The whole piece is based on a theme composed by King Frederick II of Prussia. He gave it to Bach on the 7th of May 1747, and challenged the composer to do something interesting with it. A Musical Offering is what Bach did with the King’s theme. I am no musician, so can hardly explain the compositional procedures with which Bach exploited the King’s somewhat dull theme. For example, in one of the sections improvisations on the theme are played with musicians simultaneously playing the modified theme both forwards and in reverse. In another section, the theme is improvised in a range of different keys. In brief, this piece by Bach is both intriguing and challenging for musicians. Although this aspect of the music is lost on me, my enjoyment of the work was not impaired.

What fascinates me is that a piece of music so full of compositional twists and turns is a delight to hear. Bach has not only satisfied his desires to hone his compositinal technique in this piece, but also he has created a work that is highly satisfying to the listener.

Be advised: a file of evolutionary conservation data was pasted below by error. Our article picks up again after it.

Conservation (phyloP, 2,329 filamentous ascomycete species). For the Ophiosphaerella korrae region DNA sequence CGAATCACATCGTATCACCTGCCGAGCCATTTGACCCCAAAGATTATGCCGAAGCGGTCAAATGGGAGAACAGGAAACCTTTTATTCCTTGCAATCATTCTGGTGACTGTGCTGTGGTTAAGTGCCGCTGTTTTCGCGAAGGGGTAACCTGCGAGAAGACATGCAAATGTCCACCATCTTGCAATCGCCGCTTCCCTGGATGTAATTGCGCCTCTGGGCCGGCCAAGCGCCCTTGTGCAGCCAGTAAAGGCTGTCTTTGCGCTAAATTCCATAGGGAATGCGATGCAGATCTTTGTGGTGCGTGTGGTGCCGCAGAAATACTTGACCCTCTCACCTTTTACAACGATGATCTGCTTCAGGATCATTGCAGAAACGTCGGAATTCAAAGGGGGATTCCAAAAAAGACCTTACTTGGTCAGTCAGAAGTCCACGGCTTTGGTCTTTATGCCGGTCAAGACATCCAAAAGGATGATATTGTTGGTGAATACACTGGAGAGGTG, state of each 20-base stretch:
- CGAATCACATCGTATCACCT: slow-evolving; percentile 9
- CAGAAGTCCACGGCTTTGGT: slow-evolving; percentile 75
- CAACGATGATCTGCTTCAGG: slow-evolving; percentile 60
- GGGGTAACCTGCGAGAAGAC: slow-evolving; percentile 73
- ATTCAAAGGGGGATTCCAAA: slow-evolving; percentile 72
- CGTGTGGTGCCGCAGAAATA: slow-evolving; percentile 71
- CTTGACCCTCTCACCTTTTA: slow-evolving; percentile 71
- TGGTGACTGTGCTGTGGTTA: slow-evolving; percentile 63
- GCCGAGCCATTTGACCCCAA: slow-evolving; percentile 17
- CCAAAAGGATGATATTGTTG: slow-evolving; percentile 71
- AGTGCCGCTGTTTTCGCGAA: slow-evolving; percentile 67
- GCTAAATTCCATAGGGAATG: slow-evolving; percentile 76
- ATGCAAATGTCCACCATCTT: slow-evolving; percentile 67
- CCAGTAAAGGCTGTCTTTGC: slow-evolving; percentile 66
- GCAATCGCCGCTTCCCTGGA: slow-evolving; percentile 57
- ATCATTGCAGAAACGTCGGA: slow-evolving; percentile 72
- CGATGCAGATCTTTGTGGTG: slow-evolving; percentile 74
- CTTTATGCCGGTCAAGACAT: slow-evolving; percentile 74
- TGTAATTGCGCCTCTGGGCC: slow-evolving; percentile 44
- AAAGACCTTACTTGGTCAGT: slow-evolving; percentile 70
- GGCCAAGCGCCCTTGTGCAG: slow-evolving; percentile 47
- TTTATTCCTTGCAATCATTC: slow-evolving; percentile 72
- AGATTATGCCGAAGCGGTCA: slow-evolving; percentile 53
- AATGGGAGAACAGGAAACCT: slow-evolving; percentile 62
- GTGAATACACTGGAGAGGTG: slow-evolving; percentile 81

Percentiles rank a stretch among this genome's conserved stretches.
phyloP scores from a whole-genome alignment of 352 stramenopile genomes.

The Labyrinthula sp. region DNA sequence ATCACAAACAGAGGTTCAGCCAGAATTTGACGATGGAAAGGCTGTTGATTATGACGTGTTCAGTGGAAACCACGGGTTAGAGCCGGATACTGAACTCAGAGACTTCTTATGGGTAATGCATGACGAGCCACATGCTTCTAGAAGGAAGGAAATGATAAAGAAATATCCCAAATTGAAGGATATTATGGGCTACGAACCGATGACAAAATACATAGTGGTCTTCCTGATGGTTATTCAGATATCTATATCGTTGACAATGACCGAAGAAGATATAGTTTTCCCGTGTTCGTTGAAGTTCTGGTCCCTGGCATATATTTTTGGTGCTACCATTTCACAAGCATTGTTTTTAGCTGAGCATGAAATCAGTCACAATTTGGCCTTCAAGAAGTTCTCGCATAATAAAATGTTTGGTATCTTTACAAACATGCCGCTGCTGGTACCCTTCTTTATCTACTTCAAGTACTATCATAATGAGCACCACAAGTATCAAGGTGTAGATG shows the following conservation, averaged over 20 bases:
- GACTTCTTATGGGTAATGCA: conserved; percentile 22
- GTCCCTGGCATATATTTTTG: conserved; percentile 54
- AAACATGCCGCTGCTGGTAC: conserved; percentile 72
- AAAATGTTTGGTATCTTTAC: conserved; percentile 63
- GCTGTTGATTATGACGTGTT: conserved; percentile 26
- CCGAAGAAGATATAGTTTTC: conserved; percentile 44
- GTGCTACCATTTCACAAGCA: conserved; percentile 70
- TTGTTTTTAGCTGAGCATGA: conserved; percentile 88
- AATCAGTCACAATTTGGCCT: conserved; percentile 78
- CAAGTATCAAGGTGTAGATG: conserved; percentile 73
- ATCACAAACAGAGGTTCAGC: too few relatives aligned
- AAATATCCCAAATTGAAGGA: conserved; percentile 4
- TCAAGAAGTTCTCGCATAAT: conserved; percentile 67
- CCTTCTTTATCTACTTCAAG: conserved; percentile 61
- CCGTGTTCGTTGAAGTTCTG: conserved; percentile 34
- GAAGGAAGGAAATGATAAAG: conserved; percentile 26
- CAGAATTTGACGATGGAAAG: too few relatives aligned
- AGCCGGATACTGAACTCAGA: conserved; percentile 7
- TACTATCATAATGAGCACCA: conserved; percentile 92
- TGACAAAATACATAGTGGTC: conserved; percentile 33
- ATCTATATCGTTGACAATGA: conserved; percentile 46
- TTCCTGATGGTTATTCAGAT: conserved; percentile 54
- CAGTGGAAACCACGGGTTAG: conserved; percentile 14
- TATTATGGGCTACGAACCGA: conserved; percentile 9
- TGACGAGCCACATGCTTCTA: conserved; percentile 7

Great music like great paintings reach into the the inner subconscious of the listener or viewer and thereby evoke an almost visceral sensation of joy. It does not matter that the music is full of compositional magic or the painting might be impressionistic or abstract because the great artist knows how to produce a work that reaches those hidden parts of the body that evoke feelings we call emotion. Without doubt, A Musical Offering did that for me.

Come up and see my etchings…

 

Come up and see my etchings…” is often interpreted as being an invitation to sexual adventures. But when I used to say those words, there were, actually, genuine etchings to be viewed.

My late mother had a cousin Dolf Rieser (1898-1983; https://dolfrieser.com/biography/), who used to hold classes to teach etching and engraving. He lived in West Hampstead. I used to attend his classes onc evening a week while I was a dental student (1976-82). Dolf was an excellent teacher and an inventive artist. His comments on composition were constructive and and always apt.